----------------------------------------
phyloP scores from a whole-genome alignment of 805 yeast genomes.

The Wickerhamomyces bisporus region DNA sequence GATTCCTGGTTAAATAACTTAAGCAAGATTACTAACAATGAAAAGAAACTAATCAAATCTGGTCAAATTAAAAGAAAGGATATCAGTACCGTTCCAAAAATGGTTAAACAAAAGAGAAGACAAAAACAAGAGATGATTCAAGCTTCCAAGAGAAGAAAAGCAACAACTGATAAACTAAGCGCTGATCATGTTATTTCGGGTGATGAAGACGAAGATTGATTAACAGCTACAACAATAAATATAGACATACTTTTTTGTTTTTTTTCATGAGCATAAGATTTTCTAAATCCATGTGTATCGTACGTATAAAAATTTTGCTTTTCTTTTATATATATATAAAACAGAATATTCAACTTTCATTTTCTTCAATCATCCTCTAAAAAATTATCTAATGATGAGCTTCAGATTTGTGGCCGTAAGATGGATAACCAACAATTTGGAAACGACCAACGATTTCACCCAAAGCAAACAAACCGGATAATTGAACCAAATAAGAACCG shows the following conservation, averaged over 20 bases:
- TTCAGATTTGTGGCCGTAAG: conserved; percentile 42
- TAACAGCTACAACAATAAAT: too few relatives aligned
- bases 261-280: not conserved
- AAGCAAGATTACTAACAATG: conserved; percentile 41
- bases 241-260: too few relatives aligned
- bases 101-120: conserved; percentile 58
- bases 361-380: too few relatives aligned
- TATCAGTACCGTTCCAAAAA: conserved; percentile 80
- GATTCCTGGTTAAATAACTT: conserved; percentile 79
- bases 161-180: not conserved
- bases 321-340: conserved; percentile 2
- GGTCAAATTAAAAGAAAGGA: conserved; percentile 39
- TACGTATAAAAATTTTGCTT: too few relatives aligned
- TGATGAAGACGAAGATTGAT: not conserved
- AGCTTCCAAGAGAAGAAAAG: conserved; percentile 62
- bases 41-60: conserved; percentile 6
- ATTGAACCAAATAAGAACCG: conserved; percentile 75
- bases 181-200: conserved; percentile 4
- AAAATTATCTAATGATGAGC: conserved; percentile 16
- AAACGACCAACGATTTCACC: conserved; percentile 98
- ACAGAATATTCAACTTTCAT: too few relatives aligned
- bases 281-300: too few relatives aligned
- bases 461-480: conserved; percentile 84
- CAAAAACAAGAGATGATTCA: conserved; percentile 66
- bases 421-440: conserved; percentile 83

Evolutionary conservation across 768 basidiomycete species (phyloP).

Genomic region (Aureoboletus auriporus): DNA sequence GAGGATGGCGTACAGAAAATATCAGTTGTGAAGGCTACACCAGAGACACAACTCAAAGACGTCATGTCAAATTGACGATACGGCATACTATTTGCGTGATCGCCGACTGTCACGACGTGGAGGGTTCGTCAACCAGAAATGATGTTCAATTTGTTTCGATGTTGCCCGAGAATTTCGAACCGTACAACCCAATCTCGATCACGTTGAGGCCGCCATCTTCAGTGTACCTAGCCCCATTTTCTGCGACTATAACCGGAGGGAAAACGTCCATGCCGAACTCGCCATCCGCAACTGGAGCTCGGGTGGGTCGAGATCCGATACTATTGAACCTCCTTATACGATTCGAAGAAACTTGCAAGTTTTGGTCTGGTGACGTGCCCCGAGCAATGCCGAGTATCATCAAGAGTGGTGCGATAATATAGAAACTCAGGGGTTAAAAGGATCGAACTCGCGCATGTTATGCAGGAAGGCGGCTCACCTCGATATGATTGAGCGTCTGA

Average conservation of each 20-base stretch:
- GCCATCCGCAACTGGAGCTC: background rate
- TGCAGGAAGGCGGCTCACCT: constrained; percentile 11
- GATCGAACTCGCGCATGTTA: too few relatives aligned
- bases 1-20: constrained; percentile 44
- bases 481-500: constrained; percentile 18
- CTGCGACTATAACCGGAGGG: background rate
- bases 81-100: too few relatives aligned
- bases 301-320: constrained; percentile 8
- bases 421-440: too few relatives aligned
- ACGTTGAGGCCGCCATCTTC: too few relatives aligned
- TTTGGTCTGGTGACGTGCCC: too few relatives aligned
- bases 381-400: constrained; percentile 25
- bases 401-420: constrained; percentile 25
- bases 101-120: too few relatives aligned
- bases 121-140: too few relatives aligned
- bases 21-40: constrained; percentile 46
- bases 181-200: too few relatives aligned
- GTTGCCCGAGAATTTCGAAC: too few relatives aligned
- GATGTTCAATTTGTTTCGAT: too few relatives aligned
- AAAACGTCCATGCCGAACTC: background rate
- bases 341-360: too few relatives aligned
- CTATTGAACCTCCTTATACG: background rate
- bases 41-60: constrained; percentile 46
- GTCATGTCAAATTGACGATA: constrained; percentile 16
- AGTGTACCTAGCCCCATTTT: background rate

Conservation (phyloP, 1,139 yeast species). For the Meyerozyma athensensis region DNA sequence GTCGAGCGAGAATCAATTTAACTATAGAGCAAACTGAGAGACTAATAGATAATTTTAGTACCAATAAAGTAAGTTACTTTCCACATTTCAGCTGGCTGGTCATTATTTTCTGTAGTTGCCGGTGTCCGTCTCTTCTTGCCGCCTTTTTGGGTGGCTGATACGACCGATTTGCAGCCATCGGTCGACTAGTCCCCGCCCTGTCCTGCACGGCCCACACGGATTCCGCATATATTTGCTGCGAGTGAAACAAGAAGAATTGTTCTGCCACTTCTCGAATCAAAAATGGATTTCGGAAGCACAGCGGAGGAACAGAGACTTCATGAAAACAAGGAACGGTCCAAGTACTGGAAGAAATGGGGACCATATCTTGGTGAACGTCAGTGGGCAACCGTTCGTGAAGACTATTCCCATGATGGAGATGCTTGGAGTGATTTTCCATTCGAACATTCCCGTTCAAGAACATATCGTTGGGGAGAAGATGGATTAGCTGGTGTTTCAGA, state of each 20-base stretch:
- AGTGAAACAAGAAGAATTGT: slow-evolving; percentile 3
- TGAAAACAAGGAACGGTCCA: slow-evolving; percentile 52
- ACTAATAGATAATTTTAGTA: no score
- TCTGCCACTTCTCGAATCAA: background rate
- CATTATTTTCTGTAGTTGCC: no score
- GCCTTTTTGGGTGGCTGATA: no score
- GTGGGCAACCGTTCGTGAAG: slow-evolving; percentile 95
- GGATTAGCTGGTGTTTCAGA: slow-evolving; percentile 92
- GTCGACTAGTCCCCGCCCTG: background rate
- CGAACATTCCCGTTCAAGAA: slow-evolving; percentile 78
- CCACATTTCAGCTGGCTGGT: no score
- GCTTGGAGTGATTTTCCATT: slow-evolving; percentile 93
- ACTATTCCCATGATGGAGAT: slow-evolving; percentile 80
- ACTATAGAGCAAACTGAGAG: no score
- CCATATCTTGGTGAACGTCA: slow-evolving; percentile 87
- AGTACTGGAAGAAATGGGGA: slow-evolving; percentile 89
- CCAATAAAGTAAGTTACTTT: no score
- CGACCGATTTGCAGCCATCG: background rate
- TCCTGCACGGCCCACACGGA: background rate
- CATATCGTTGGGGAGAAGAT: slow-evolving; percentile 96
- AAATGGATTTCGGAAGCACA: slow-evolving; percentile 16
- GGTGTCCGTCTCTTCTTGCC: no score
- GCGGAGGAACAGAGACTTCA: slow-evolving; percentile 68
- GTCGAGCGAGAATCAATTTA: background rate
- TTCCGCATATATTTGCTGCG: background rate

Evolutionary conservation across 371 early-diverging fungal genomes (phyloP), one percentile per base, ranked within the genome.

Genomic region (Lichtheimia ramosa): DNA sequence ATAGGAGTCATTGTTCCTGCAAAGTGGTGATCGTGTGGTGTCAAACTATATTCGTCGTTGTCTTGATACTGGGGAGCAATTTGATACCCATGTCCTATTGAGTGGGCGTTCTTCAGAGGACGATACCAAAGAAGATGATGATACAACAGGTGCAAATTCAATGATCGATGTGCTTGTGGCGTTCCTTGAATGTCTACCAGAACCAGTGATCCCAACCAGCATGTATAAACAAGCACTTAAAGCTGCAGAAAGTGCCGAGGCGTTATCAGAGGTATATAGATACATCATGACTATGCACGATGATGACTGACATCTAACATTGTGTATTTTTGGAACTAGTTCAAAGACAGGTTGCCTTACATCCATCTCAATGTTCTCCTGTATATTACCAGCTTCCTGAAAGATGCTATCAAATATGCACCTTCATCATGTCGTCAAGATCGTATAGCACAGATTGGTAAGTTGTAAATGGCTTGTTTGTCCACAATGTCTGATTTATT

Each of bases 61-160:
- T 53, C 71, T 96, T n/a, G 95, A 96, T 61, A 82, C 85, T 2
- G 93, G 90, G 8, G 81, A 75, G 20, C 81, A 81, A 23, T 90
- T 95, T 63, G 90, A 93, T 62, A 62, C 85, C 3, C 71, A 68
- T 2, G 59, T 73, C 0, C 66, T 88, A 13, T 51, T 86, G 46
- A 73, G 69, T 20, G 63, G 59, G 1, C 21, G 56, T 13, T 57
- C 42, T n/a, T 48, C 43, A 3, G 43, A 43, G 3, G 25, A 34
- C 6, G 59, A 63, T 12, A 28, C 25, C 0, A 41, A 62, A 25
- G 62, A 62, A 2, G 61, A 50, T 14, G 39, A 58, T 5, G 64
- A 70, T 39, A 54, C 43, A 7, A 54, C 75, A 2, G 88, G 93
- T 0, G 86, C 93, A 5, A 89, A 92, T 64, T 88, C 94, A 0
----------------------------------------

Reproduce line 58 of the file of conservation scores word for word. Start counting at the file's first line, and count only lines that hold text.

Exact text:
- TGAAAACAAGGAACGGTCCA: slow-evolving; percentile 52